Some examples of platforms on the cloud are Google Drive, Google Docs, Google Sheets, Dropbox, Fileshare and more.
Practice #3 - Maintain good online habits: The rabbit hole of the internet can be your best friend or worst enemy, but it is easy to maintain or regain control
The internet is not your enemy. It is an amazing resource with access to information that has never been available to us before. It is not the internet that is the enemy, the enemy are all those shiny objects out there in the form of funny little videos, new and beautiful products and of course, that one loudmouth on social media.
There is no real solution here, other than to practice in staying on track. But here is where you can really champion your own behavior.
For example, as a journalist, I have to do countless hours of research on historical, news-oriented and other websites in order to get background on a story. But of course, though I might be looking up the latest Native hip hop artist, the latest news story on a hip hop artist who broke up with his girlfriend and went on a tirade starts to play during my article research.
I can seriously feel empowered by clicking off or away from that video, or away from that new shiny product on sale, or away from that troll on Twitter.
The best revenge for a troll is to forget about them while getting a nod of acknowledging toward your life of success from an actual person.
The empowering thing is just how easy it is to regain control. If you ever catch yourself getting off track or you catch yourself scrolling through Amazon. Bookmark your page, and come back to it later after you are finished with your daily tasks. Seriously, just acknowledge the pattern, and click away.
It feels incredibly empowering to simply say, “I’m stopping this, I have other priorities that are important to me right now.”
Trust me, you can do this, it feels fantastic to gain the control you deserve in walking your own path.
Practice #4 - Don’t jump into emails first, but when you do, handle them immediately
This was probably one of the toughest things for me to stop. Emails are probably one of the biggest time-suckers out there.
My biggest derailing activity is jumping into emails first. I just can’t emphasize enough the importance of setting your priorities first, then getting to the other tasks at hand.
In fact, answering emails should be one of your list items to prioritize. That way, you really can asses what needs to be done first. Now for some people, that might be the backbone of their business model, but prioritizing is key.
When you do get to emails, answer them or handle them completely. If someone says they need an invoice, send it right back, even if it takes a bit more time, otherwise things will get out of control.
This is admittedly a work in progress for even me, but when I employ this suggested practice, I am always grateful to myself for my own helpful efforts to improve my workflow.
Practice #5 - Schedule time for yourself
Every morning I wake up earlier than the time I will begin my workday to spend a little time working for myself. Usually, this just means I will read a bit of an inspirational book for about 15-20 minutes, or maybe I might just sit quietly and listen to music and drink some tea.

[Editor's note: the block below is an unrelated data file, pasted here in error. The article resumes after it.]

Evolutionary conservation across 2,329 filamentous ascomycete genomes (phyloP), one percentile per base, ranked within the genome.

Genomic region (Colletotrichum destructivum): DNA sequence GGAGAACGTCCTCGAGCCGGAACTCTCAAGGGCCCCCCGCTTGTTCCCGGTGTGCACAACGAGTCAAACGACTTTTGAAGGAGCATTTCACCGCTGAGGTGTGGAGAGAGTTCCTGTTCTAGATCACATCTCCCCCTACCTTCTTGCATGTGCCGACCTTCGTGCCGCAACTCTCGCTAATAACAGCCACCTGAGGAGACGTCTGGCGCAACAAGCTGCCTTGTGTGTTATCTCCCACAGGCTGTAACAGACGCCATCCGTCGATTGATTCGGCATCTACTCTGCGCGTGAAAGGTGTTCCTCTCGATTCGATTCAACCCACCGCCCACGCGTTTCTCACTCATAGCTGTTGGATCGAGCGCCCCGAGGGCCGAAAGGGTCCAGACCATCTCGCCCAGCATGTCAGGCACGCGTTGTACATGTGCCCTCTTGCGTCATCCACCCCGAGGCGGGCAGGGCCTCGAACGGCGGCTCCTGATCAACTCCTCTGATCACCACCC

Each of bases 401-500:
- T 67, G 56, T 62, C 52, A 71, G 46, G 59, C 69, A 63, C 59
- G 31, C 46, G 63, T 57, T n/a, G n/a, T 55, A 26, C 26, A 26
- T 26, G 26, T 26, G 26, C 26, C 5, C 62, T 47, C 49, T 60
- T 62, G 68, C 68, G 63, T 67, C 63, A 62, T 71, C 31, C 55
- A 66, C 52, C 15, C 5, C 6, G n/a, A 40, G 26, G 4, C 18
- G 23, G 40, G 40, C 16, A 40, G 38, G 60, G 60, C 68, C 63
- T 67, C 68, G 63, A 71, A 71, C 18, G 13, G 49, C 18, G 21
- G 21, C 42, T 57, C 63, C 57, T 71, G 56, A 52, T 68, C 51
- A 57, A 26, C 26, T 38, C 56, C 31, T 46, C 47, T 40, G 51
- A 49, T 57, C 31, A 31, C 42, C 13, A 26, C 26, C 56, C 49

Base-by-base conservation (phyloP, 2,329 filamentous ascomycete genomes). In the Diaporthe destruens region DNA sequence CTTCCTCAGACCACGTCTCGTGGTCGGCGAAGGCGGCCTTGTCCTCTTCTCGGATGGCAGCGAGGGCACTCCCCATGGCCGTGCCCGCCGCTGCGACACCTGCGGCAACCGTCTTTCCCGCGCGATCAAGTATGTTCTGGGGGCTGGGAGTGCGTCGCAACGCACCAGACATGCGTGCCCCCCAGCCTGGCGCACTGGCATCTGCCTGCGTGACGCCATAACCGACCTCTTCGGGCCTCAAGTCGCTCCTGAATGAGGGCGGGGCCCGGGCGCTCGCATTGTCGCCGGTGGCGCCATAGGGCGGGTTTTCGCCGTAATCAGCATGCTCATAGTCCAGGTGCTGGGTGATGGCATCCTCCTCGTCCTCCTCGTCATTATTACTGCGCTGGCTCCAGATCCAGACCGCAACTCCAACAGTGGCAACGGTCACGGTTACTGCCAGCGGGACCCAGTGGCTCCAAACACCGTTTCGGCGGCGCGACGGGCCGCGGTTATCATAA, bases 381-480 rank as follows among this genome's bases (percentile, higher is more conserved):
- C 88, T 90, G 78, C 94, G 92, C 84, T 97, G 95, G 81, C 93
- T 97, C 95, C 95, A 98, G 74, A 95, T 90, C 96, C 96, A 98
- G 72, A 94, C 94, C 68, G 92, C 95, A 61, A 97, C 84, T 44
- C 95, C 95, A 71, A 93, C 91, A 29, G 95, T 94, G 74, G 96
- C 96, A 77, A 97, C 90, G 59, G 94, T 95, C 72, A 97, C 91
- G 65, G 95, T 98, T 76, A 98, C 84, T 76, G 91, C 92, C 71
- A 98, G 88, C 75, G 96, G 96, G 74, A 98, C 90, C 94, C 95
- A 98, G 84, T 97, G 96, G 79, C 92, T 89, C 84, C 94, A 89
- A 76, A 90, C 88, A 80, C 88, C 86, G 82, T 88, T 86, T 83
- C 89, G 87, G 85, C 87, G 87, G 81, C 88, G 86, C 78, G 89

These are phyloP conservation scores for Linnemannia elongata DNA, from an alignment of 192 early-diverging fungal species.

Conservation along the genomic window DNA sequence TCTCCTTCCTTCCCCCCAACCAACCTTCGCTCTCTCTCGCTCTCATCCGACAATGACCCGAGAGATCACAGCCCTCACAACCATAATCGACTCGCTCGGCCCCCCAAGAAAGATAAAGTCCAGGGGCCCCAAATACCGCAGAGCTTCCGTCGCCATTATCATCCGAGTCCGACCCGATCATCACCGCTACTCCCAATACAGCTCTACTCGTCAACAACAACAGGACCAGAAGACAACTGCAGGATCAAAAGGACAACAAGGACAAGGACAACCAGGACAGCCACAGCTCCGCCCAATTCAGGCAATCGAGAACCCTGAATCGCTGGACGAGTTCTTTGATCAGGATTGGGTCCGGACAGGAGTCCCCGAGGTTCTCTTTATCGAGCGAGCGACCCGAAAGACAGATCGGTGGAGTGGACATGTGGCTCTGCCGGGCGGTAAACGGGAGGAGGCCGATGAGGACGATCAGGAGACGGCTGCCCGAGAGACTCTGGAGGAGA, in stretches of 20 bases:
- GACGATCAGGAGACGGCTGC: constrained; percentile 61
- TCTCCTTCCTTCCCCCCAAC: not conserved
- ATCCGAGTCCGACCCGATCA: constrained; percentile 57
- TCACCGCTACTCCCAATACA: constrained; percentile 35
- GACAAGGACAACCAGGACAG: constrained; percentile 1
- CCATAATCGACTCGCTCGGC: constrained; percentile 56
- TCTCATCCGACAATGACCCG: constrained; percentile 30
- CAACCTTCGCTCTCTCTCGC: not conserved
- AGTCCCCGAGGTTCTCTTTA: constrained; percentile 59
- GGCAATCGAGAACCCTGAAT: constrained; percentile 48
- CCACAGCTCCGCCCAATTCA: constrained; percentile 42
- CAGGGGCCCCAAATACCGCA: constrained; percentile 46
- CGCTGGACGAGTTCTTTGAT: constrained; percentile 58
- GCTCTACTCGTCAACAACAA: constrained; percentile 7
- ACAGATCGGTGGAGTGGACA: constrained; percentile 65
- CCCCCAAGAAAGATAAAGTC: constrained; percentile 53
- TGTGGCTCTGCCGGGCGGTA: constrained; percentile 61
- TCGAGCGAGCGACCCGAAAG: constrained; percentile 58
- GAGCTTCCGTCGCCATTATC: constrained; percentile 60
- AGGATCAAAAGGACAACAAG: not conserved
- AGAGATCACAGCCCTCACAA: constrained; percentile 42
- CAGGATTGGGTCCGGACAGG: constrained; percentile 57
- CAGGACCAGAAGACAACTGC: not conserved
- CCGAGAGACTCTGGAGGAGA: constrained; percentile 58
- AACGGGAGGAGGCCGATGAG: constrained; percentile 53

This would be different for other people, but the important thing to do is to create a sense of calm and/or perceived sense of upcoming accomplishment.
I stay away from the internet and digital devices as I will already be bombarding myself with them for the remainder of the day.
I make an earnest effort to continue this practice, and it really does set my day off on a pleasant note.
I do tend to overwork, so I also make certain to set aside time to spend with family, friends and of course, good ole me.
Practice #6 - Get up and move around
Working from your home office or virtually can lend itself to inactivity. So just as you might schedule time off, time for lunch or something similar, schedule some time to get up for a few minutes and walk outside, walk the dog or get a bit of exercise.
Yes, this is short but sweet, but the message is a simple one.
Practice #7 - Keep your space tidy
Different people have different work styles, some are messy, some are clean. I tend to be a bit in the middle, but if I get busy, it is easy for my workspace and my office space to become extremely messy.
I have found that there have been times where I faced a bit of a “working-block” in which I felt my productivity was really not what it could be. And there have been some times when I just couldn’t shake it, as if I was just pushing up against an impenetrable wall.
During these times, I have commonly found that my workspace was getting increasingly cluttered. So just as I have scheduled time to work hard, or prioritized certain tasks, I add “clean up my workspace” to the equation on occasion.
I would estimate about once a month I have put a few dedicated hours to cleaning up the disarray, and in my experiences, without fail, my workflow increased tenfold.
Not only that, I felt refreshed and truthfully invigorated. I ask, ‘who doesn’t like to work in a nice clean environment and office space?’
Practice #8 - Act like people are watching you
The integrity of your work should be incredibly important to you, as it is important to me.
Sometimes throughout the day, it is a good practice to ask yourself, ‘How would I be working if my boss was standing over my shoulder right now?’
The thing to remember is that you aren’t going to get into trouble for your response, so answer your self honestly these questions:
1) Are you doing the best you can?
2) Would you pay an employee to do what you are doing?
3) If your children or others were watching you work, would you be setting a good example?
Again, don’t use your questions as a way to punish yourself, use your questions as a way to do better every day.
Practice #9 - Set a stop time
When you are working at home, it is easy to always look at your desk as a place where something needs to get done. But it is important to set a "not-working" time for yourself.
Though you are not in a physical office environment, it can actually become more stressful if you don't ever disconnect.
You can do it!
Follow the #NativeNerd, Vincent Schilling, associate editor for Indian Country Today and a proud movie reviewer.
Also, follow my Indian Country Today #NativeNerd account on Twitter at @ICTNativeNerd